How Building Maintenance Units can move to deliver complete facade access
There are many facade access solutions for all types of architecture, no matter how complex by using a range of movement options and vertical access expertise.
To a large extent, building access systems are about designing, manufacturing and installing Building Maintenance Units which allow operators to move around the entire facade effectively and, above all, safely. Bearing that in mind, the range of movement the BMU provides will be a key factor in any project. Depending on the specific building parameters and the specifications of the client, only a BMU specialist like Manntech can offer the full range of movement options to meet any facade access needs.
Luffing refers to the range of vertical (up and down) movement. For Building Maintenance Units, luffing is used primarily to refer to the range of vertical motion offered by the jib arm. In contrast to a fixed, static arm, a BMU with jib luffing allows the jib to be raised or lowered if, for instance, it is necessary to navigate a parapet or other building features. More advanced BMUs such as those found at Salesforce Tower, San Francisco, feature Z-luffing, also known as a parallelogram system, to lower the jib when not in use and reduce the visual impact of the machine in its parked position.
This term refers to horizontal rotation and can apply to both the jib and the cradle. The jib arm or the turret of the building maintenance unit itself should commonly provide slewing, horizontal rotation so the cradle can be launched over the side of the building and returned to the roof for operators to exit safely. Slewing is also an option at the cross bar or spreader bar where the cradle is connected to the jib, which allows horizontal rotation of the cradle and offers operators greater manoeuvrability and safe access to more complex building features. For more challenging projects, such as World Trade Centre in Abu Dhabi, the BMU rotates on the roof with a computerised control system automatically compensating for the positioning at the slewing ring.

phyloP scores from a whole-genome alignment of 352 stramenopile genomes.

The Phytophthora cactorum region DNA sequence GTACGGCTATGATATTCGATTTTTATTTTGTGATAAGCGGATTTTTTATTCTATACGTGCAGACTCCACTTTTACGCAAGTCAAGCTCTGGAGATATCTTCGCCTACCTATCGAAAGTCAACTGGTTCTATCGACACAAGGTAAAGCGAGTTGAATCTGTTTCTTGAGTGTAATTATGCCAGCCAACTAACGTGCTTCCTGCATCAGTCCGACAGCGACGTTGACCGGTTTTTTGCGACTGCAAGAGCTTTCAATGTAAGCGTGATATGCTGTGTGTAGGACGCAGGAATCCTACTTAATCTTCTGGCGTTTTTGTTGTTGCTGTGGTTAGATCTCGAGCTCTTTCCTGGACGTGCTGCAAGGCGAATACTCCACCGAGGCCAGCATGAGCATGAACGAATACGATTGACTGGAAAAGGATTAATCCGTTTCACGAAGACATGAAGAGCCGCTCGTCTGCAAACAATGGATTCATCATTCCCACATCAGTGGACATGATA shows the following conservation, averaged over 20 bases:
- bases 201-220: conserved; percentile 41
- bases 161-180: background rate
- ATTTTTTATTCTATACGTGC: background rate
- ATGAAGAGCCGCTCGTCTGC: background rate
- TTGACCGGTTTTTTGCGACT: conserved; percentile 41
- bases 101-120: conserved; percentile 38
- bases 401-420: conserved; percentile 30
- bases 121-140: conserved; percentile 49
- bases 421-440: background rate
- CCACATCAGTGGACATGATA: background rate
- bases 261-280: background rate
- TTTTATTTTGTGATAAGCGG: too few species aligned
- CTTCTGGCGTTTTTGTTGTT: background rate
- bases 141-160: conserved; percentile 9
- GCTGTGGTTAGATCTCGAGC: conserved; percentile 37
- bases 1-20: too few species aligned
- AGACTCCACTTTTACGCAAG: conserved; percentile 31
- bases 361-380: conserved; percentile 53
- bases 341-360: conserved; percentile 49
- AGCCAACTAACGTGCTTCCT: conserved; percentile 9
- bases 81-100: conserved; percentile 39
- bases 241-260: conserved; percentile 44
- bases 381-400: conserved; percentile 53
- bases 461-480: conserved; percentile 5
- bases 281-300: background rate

Telescopic jibs are engineered with a number of sections which extend as required and offer an impressive range of functionality. This means the jib can be adjusted in length to the required outreach for various sections of the facade and be retracted when not in use to minimise roof space requirements and visual impact. Telescopic masts are also designed in the same way to provide a greater range of vertical movement, while also retracting to a compact size when not in use. Highlight Towers in Munich, for example features a BMU with a double telescopic jib and telescopic mast which provides an outreach of up to 19m and retracts to just 7 metres, allowing the unit to be almost entirely hidden from view in parked position.
As a BMU specialist, Manntech is able to provide facade access solutions for all types of architecture, no matter how complex by using the above range of movement options and vertical access expertise.